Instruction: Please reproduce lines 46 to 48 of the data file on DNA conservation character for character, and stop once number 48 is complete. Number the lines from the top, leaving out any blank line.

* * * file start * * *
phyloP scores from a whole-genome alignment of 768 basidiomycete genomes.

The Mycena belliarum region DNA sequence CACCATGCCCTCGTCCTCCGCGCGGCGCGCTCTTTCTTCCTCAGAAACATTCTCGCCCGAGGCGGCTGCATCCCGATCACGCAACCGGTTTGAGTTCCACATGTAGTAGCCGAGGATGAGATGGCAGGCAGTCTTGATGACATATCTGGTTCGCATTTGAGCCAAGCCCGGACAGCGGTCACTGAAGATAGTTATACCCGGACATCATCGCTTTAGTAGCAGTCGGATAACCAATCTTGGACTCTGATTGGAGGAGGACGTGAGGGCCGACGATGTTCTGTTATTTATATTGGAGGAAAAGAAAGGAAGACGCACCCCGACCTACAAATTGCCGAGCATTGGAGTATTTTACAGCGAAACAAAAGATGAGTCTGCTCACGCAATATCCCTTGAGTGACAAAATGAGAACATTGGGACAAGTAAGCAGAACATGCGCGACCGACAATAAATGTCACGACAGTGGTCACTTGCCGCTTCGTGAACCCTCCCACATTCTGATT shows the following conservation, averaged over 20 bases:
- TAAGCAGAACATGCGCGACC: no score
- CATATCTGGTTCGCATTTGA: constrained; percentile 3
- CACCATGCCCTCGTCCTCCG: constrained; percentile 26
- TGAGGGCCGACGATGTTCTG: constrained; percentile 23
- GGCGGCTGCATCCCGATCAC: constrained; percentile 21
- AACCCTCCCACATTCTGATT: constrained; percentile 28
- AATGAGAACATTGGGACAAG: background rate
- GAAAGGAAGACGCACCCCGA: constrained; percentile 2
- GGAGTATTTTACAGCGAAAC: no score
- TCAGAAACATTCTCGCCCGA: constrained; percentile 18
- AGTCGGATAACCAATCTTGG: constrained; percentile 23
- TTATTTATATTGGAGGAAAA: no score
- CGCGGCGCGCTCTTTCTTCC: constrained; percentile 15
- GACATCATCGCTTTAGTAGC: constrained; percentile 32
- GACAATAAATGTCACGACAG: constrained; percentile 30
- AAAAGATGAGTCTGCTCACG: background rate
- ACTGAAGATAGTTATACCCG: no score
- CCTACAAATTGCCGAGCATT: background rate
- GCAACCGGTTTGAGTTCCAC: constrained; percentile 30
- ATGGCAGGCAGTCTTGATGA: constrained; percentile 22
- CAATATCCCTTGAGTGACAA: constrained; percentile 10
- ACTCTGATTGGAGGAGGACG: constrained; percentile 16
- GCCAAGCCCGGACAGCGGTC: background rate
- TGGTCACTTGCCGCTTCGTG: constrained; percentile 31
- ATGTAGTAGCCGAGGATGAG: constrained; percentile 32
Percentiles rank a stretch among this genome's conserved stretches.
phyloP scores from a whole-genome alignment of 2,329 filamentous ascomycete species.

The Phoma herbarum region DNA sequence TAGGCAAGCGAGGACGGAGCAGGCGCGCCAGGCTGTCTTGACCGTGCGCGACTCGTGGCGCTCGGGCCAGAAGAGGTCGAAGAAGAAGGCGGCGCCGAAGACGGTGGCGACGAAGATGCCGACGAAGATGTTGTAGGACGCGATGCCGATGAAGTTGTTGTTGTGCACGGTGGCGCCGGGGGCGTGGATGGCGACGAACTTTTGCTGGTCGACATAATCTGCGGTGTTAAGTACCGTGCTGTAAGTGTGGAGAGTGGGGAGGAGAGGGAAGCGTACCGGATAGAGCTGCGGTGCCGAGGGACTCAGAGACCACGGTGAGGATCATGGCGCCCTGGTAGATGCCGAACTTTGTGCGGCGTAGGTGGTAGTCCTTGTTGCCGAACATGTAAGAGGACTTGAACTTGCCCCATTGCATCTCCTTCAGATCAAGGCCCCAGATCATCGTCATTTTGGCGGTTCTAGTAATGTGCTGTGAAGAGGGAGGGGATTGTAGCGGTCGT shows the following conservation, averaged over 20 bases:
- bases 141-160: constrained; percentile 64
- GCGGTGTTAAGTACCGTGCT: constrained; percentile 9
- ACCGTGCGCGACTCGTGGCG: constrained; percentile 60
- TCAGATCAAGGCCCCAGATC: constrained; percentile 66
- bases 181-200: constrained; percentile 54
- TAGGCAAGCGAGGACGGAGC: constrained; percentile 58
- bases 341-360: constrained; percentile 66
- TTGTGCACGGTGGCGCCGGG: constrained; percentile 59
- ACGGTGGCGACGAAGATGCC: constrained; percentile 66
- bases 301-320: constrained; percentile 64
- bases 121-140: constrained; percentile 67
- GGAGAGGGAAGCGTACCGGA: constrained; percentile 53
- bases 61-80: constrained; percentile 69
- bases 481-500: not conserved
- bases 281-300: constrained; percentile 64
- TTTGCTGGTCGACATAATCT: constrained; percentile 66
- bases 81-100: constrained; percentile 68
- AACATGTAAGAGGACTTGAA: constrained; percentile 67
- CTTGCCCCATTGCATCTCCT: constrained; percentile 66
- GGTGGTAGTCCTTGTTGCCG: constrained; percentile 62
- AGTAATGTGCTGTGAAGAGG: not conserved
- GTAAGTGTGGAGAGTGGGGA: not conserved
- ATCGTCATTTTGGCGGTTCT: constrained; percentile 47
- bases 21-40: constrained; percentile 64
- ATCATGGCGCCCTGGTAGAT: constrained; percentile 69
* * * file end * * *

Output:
- TTTGCTGGTCGACATAATCT: constrained; percentile 66
- bases 81-100: constrained; percentile 68
- AACATGTAAGAGGACTTGAA: constrained; percentile 67